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I'm planning to use Chrome's notifications feature. I want to show important informations on the notifications. My "users" are highly qualified technical persons, so i think it's good idea.
But not so many webapps using this stuff.

Is it ok to use or not?
Do you know any good examples to use the notifications?
On what cases do you use?
How to make notifications on the mobile version?

Update
Chrome notification
Here's how it looks like

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I'm not familiar with Chrome's notifications feature and a quick Googling didn't pull up anything explicit. Can you like to a reference about it? –  Matt Lavoie Aug 9 '11 at 15:28
    
Try this –  Veres Zoltan Aug 9 '11 at 19:52
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2 Answers 2

up vote 2 down vote accepted

Chrome's notification system works best when combined with extensions and Web Store installable or hosted web apps. When a user installs an extension or web app, they are asked once whether they want to give the app certain permissions, such as local storage, location, or desktop notifications. Once they give that permission, it's permanent until the app is uninstalled again.

So you should consider that when you design for Chrome notifications. The best use case is when you're launching an app in the Web Store, as you'll have a 100% guarantee that your audience will be able to benefit from the feature.

One of the most valuable reasons to have Chrome notifications is to add value as an application. You can use background processing to pay attention to something in the background even if the user doesn't currently have your app loaded, and then pop up a notification to alert the user. If your app has behaviour that takes a while to execute, that's a great way to tell the user some task has completed. Or you can let them know when they receive a new message, for example.

In fact, Google recommends using these features to offer a "rich experience". From Google's "Thinking in Web Apps" design principles for Web Store applications:

Rich experience

A web app offers a rich, engaging experience for the user that is indistinguishable from native desktop applications.

Apps typically should meet or exceed users' expectations of how functional a web app can be. Web apps should use and exploit features, visual clues, and interaction paradigms previously found only in desktop applications.

For example, using modern techniques and browsers, web apps can offer desktop notifications, geolocation, beautiful typography, drag-and-drop, high quality graphics, and more. They can use cross-origin resource sharing to consume content from remote sites, and they can use WebSocket to show live content and support real-time communication across the web. Ideally, the user forgets about the browser and focuses solely on the application.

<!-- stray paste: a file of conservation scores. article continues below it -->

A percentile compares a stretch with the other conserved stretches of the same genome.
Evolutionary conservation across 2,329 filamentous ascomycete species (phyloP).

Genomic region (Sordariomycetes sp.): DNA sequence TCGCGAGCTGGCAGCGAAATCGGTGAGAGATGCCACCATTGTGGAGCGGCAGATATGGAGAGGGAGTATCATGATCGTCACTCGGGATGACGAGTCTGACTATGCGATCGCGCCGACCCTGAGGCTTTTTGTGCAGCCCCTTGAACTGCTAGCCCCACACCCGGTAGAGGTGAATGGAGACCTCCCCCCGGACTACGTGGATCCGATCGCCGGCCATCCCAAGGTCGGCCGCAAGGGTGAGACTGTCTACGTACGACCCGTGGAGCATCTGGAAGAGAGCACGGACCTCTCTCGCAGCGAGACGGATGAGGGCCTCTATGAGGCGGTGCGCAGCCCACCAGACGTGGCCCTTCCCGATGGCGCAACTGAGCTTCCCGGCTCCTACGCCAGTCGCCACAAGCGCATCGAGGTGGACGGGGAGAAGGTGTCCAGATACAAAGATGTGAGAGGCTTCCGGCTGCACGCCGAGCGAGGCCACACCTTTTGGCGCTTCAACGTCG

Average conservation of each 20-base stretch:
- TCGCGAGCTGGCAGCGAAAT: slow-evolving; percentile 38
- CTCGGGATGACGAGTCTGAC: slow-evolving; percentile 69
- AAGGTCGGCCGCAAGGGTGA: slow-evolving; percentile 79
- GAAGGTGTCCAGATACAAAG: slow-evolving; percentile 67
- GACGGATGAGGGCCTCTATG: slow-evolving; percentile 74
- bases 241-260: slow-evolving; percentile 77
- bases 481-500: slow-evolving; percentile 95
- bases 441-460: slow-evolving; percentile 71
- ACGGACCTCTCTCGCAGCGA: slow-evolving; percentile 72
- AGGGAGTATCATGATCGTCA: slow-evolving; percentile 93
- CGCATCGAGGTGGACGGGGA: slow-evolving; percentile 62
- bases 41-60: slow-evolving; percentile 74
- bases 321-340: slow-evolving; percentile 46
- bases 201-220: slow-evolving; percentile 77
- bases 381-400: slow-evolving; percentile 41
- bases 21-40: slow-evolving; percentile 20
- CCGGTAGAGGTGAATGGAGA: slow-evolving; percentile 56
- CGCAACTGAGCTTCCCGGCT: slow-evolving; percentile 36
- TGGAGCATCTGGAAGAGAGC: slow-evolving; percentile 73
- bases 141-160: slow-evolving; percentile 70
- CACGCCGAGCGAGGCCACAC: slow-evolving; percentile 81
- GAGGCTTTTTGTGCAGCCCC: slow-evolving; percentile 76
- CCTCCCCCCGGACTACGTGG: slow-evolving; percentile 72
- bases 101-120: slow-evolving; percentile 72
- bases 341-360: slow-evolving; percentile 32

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Good points. Im coming from the perspective of a web app that has to deliver the same experience across the board. Having it be a chrome app is a great point. –  Matt Lavoie Aug 11 '11 at 15:18
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Just going off of a gut feeling I would avoid using Chrome's Webkit desktop notification. Going beyond the gut feeling I can give these reasons why I would choose to build a notification system inside my web app as opposed to using the webkit one. These being:

  1. It only works in Chrome. Unless you know for certain that every one of your users is going to be using Chrome -or- you only care that those users get notifications, this is a bad idea. Alternately you will have to develop a notification system for all of us who don't use Chrome and then, depending on what browser I am in, deliver the notification one way or another.
  2. I have to agree to it. Unless I am familiar with your site I am not going to agree and your notifications will not make it to me. If you use an in-page notifications I will at least get your notifications when I am on your page.
  3. If I have agreed, I will get your notifications when I don't have your page(tab) focused. I think this is confusing, could be spoofed by other sites, and leaves me with a bad taste in my mouth.

All in all I think that notifications that are in place on sites like this one (shows when you get a badge or whatever) and others get the job done well while being modeless and non-intrusive (see this SE post). I would probably follow that lead and do something similar to accomplish this without, at the very lease, being browser dependent.

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Yeah, i was aware of these things.The basic idea was that you don't need to go on the page to see (important) notification, it just appears instantly.Like on Skype if you have a new message.Either way i need an in browser notification, no doubt.But it's a really nice feature to not use it.And i think if the user doesn't agree to use, that's okay, thats his choice in that case i deliver notif. inside the browser window.The main users thinks like you mentioned above, you have a fair point. –  Veres Zoltan Aug 10 '11 at 21:34
    
See my answer for some points that counter Matt's assertions. –  Rahul Aug 10 '11 at 21:49
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